Magnification and optical aids
Adaptive technology in this period included magnification and enlarging devices to help people with low vision to read. Enlarging the fonts of printed matter with simple key strokes still lay in the future for readers with low vision in the 1950s, '60s, and '70s.
The Optiscope was a portable illuminated optical enlarger. It magnified text onto a screen, and cost $295 (US). A brochure for the device in the CNIB archives calls it “a new medical instrument for the legally blind,” and shows a screen with the words “See any print as easily as large type.”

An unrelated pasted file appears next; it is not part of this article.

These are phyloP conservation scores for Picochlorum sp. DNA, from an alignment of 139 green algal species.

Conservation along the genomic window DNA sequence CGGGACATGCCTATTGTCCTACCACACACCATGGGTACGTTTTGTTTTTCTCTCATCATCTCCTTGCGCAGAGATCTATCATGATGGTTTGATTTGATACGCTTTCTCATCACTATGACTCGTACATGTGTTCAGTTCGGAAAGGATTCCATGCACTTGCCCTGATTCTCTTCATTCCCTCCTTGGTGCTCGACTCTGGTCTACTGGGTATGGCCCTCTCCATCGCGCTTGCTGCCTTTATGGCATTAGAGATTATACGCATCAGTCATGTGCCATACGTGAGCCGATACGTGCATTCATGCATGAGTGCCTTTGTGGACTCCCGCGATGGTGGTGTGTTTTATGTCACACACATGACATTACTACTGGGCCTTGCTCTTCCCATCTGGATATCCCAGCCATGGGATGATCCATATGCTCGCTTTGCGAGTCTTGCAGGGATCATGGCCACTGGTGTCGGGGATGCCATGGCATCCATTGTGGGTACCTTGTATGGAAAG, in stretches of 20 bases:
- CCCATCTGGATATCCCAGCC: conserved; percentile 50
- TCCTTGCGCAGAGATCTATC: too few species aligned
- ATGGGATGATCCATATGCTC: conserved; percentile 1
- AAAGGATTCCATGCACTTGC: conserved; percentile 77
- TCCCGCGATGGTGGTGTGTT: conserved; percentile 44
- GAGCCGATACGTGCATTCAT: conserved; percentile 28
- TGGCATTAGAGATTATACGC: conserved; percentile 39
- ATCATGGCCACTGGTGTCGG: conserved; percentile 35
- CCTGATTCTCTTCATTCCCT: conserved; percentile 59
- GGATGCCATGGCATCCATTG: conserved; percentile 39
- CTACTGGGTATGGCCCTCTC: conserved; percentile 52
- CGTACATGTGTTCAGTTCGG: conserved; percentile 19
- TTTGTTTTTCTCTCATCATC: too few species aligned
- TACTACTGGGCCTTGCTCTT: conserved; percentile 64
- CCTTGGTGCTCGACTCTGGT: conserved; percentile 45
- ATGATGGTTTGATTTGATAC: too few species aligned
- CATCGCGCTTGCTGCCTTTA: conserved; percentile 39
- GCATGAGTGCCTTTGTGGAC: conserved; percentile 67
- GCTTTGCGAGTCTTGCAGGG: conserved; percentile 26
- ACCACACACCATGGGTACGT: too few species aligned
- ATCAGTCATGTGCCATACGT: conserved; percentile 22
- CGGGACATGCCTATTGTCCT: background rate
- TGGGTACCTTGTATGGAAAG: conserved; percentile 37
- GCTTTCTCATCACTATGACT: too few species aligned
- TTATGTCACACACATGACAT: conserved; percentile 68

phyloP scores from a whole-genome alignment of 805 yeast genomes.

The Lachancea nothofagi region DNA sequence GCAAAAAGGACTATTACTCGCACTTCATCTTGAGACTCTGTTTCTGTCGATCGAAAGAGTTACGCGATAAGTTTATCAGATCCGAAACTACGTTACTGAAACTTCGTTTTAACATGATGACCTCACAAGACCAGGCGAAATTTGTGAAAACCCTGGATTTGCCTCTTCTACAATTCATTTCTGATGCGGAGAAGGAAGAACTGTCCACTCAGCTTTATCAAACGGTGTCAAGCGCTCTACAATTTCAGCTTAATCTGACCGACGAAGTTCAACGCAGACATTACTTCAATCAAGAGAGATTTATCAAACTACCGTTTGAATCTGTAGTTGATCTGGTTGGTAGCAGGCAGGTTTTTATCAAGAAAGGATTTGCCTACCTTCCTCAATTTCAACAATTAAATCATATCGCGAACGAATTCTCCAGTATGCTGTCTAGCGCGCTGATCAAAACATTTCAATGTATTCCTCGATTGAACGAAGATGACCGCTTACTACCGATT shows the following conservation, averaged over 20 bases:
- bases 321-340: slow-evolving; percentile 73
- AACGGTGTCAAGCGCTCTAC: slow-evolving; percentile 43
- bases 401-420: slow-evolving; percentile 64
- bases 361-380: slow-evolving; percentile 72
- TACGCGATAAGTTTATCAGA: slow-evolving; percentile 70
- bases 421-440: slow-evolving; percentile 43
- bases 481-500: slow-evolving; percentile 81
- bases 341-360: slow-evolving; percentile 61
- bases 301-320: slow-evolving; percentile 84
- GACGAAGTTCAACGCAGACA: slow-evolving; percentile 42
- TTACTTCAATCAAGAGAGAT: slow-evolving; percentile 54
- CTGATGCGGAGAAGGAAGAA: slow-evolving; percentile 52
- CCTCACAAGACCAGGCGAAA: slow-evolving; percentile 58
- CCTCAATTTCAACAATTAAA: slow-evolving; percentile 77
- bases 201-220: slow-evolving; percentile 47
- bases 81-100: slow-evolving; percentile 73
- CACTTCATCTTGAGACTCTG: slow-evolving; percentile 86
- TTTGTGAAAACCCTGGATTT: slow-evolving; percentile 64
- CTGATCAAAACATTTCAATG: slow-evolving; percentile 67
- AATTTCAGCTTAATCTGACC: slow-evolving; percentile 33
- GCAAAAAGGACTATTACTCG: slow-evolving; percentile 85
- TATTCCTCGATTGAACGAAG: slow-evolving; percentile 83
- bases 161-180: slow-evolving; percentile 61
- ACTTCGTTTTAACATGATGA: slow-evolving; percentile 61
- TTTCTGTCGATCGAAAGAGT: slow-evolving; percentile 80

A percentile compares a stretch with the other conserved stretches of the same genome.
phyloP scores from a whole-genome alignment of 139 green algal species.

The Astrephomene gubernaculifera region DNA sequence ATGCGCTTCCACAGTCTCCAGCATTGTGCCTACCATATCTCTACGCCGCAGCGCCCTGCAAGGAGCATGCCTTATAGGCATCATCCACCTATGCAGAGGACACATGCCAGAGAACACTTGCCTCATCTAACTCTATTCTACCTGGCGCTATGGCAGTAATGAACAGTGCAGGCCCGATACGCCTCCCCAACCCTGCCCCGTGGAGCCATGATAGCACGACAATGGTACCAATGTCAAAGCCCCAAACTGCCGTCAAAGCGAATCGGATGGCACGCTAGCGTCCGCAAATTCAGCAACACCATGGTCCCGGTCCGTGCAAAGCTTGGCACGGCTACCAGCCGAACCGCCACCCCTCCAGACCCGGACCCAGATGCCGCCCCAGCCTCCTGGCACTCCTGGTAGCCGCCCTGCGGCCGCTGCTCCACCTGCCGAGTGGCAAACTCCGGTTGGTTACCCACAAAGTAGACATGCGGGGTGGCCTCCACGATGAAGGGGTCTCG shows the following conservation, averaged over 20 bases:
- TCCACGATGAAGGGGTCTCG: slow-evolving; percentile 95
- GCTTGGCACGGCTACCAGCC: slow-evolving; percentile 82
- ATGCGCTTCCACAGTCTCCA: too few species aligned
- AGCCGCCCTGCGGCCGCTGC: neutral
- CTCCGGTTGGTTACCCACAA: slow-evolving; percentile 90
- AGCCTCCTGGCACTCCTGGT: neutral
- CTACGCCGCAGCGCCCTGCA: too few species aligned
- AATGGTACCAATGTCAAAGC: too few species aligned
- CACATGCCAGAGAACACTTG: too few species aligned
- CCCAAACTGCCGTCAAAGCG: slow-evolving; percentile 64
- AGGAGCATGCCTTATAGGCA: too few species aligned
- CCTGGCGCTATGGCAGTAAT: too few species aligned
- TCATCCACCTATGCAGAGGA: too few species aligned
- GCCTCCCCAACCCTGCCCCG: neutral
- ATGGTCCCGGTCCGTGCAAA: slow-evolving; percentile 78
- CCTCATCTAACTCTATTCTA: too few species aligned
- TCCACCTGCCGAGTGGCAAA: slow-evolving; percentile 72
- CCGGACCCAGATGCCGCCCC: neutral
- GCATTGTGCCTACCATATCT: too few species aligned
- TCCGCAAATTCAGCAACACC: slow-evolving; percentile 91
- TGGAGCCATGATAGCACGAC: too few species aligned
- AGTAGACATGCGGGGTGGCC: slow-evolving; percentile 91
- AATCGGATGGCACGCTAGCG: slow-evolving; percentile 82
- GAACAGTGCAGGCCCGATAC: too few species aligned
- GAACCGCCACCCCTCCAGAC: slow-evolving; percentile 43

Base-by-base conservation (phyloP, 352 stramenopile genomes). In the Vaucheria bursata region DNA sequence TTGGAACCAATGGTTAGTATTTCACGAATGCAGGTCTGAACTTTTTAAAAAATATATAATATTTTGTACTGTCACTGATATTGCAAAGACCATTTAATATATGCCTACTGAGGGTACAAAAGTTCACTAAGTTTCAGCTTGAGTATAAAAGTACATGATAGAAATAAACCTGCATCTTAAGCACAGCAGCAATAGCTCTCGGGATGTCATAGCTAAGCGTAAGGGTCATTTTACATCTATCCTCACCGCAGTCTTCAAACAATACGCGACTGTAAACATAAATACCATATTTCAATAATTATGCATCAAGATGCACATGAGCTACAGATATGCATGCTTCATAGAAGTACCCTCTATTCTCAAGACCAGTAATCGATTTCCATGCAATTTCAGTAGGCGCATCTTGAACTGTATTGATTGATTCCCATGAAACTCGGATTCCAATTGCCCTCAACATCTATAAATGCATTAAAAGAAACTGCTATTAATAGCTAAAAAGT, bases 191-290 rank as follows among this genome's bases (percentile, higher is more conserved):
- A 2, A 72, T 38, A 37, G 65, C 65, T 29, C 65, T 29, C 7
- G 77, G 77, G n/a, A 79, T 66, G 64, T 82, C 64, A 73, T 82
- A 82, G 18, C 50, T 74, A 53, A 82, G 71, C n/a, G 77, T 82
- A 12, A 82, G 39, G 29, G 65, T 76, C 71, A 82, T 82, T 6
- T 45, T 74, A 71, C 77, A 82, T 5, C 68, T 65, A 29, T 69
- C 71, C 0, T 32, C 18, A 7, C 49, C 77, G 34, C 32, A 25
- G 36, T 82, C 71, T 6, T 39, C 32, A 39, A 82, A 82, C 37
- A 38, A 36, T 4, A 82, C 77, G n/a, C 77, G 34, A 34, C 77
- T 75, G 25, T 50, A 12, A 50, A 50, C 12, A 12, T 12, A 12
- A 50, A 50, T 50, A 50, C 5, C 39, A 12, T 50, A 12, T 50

There were many other types of optical aids coming on to the market: “hand-held, stationary and illuminated magnifiers, pocket telescopes, monoculars, lenses of all types, light-occluding devices.” As well, in the mid-1960s, photo-enlarging and offset printing techniques made large print economically viable, and the first large-type books for adults began to be available.